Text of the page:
BLOCK: Those who are opposed to gender-affirming care for transgender youth often make the argument that it's unsafe, that it's experimental. They might mention bone loss with puberty blockers or risks of permanent infertility with hormone replacement therapy. Parker, do you share any of those concerns about the long-term effects of the care that you're getting?

ANDREWS: For me, the biggest concern is balding, but...



ANDREWS: ...Outside of that, I would say that my care has been very regulated. I go in for routine bloodwork. I take supplements to make sure that my bones stay strong. I would say, as far as things have gone, I've - at least mental health-wise, I feel like I've even improved.

BLOCK: I'm sure you've all heard a lot of the inflammatory and often really quite hateful language in these debates over transgender rights, which sometimes includes people essentially saying that trans people don't exist - that there are two sexes - that being trans is not an identity, it's an ideology. And I wonder how you shield yourself from vitriol like that, especially when it's framed as denying that trans people - that you - don't even exist.

HOPKINS: As a woman of color, I experience that quite often. And I've gotten used to the rhetoric that comes out of the conversations that so many of them have because it's been directed at us, as people of color, throughout the generations. And I've learned to just ignore a lot of that noise 'cause that's what it is to me - it's noise. I ignore it. That's when I take my trip down to the beach or go up into the mountains and just exhale and let it go. Let it out.

BLOCK: Kaleb, what about you?

HOBSON-GARCIA: Yeah, this is something I talked to my mom about after what - Representative Webster Barnaby's comments in the Florida legislature. He called trans people demons, imps, mutants - compared us to "X-Men" mutants. And I was sitting in the room when he said that. And I remember my first thought and my first action was I started laughing out loud - like, legitimately laughing. And my thought was just - this man is so insecure that he's placing all of his hatred towards a group of people that he does not even want to even attempt to understand. This is a very shallow man and just someone that I don't think even respects himself if he can't respect people different from him. And the people who are against us are a very loud but a very small minority. But most people are good, and I truly do believe that.

BLOCK: As we wrap up here, Debra, I wonder if you have words of advice from your perspective as a 66-year-old woman for your younger colleagues here...


BLOCK: ...Kaleb and Parker - things you know now that you wish you had known when you transitioned.

HOPKINS: These two that I have listened to have just warmed my spirit in ways that - I am so proud. I'm so proud of the both of you - how you continue to persevere and press forward in your knowledge and in your understanding, walking in your authenticity. Remain in those supportive communities that will be able to help strengthen you, help guide and protect. And because you have loving parents, supportive parents there, guys, I need to be a part of y'all family.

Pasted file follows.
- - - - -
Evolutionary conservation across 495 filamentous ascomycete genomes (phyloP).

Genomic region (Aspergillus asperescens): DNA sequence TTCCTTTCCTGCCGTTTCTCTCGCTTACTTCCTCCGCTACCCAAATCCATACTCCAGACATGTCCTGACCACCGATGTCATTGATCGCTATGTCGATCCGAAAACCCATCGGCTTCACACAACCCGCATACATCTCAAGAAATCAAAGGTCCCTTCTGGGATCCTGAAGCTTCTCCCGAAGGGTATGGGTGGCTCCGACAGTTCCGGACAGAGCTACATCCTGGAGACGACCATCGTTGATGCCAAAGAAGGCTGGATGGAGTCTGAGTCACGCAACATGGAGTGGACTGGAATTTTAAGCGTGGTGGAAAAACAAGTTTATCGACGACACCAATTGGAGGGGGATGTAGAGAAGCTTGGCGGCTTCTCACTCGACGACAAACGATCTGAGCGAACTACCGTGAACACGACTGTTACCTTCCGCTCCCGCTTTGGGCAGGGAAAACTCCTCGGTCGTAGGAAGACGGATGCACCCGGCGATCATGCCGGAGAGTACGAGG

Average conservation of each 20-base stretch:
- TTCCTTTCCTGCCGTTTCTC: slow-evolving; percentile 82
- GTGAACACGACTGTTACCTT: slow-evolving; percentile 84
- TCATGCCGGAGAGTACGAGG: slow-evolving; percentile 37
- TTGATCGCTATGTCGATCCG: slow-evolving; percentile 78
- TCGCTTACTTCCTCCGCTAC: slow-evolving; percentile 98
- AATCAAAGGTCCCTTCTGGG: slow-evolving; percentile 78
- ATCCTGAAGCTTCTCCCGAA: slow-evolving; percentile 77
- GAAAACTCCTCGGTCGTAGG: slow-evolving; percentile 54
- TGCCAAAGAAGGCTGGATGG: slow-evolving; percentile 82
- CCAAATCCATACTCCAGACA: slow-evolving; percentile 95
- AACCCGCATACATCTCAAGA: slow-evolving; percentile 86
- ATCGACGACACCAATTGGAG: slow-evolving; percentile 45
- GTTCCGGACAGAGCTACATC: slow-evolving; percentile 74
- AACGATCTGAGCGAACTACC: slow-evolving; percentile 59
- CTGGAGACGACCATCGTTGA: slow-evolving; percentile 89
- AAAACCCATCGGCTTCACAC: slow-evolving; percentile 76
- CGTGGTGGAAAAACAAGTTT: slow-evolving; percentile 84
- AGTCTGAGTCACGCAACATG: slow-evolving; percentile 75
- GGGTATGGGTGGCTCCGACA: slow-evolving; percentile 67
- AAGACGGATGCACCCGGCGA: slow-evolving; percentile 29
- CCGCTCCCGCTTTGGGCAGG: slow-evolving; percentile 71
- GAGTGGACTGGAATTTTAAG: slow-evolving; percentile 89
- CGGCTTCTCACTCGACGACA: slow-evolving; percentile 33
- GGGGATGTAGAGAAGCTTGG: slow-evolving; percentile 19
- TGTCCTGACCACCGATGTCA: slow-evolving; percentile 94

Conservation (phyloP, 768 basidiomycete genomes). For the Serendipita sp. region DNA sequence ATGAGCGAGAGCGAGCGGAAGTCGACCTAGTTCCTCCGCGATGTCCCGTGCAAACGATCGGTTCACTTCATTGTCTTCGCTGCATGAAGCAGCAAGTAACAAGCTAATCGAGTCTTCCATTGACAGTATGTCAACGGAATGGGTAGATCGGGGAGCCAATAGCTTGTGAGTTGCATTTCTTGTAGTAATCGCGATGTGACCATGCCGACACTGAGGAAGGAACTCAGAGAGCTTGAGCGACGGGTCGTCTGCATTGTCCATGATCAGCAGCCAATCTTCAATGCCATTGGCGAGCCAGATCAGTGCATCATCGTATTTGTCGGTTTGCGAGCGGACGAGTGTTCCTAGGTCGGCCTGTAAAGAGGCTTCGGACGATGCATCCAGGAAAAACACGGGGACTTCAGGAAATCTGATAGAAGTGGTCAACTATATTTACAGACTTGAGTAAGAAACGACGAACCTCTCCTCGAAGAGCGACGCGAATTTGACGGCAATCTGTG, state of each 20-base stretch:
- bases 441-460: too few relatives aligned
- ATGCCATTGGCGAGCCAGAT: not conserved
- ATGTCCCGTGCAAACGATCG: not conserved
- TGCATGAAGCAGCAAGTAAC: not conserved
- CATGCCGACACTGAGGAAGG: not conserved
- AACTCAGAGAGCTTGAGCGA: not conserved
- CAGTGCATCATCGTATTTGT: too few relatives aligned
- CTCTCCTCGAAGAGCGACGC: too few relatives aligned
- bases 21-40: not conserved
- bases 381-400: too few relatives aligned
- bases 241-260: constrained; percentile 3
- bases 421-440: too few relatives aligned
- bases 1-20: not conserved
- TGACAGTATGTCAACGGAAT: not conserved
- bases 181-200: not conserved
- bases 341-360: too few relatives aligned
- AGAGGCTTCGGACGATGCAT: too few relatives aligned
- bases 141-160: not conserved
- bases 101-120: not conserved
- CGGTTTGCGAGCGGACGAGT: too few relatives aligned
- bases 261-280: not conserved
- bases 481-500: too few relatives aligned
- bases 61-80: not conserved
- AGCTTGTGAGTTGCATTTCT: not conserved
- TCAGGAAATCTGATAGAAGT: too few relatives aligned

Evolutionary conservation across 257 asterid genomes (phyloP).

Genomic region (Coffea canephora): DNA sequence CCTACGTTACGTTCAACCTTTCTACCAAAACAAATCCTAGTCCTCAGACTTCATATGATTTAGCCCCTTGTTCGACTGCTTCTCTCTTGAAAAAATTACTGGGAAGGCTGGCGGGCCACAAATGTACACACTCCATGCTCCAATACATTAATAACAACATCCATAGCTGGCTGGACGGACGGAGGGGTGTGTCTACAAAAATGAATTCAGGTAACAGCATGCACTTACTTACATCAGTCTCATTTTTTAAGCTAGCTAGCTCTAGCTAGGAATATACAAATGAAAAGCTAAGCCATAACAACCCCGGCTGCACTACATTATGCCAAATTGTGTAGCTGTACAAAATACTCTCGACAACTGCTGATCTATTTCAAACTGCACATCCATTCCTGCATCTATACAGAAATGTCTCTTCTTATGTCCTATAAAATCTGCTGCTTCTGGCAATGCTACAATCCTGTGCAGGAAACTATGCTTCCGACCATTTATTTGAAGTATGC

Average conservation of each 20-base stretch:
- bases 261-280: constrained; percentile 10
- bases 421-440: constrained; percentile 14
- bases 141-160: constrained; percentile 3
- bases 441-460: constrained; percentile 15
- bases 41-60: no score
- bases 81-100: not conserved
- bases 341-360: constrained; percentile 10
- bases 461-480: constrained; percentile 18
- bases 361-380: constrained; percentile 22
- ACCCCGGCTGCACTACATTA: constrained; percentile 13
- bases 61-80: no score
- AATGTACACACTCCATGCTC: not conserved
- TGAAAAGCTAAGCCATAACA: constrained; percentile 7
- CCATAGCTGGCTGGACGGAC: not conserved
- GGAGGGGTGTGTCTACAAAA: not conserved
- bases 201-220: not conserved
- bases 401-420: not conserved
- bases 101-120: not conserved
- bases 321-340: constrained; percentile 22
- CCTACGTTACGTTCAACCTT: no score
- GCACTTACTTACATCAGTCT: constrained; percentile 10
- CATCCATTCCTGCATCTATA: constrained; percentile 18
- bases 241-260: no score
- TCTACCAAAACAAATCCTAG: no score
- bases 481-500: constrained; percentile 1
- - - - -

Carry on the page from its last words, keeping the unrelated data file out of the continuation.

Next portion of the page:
HOPKINS: So you guys hang in there. Continue to do what you do and move forward because you all are going to move the needle to another level for the generation that's coming up behind you.

BLOCK: Kaleb, you've got about five years on Parker, what things would you like him to know?

HOBSON-GARCIA: Oh. I mean, that transitioning is great - that every single year, from when I was 16 to now, I've just become more and more comfortable and happy in my own identity and have just loved being able to become the man that I am today. The needle is always ticking towards the path of progress. It's not fair that we need to be the ones pushing it. It'd be great if that needle ticked on its own, but it doesn't. And it is an honor in some ways to be able to push that needle. You're doing a great job already at helping do that for the entire community, not just yourself. And that's huge to be doing at 16.

BLOCK: And Parker, I'm going to give you the last word.

ANDREWS: Thank you both so much. The - I'm at a point now that I never thought I would get to. Younger me never thought that I was going to be able to transition or that I would find myself in such an accepting environment. And now that things are kind of cracking down, being able to see older queer people just being their true selves and living their lives and hearing just such words of encouragement, it really - it just - it makes me feel great, and it makes me feel hopeful for my future.

BLOCK: Well, Parker Andrews, Kaleb Hobson-Garcia, Debra Hopkins, thank you all so much for this conversation.

ANDREWS: Thank you.


HOPKINS: Melissa, thank you.

(SOUNDBITE OF JUICE WRLD SONG, "THE LIGHT") Transcript provided by NPR, Copyright NPR.

Brianna Scott
Brianna Scott is currently a producer at the Consider This podcast.
As special correspondent and guest host of NPR's news programs, Melissa Block brings her signature combination of warmth and incisive reporting. Her work over the decades has earned her journalism's highest honors, and has made her one of NPR's most familiar and beloved voices.
Justine Kenin
Justine Kenin is an editor on All Things Considered. She joined NPR in 1999 as an intern. Nothing makes her happier than getting a book in the right reader's hands – most especially her own.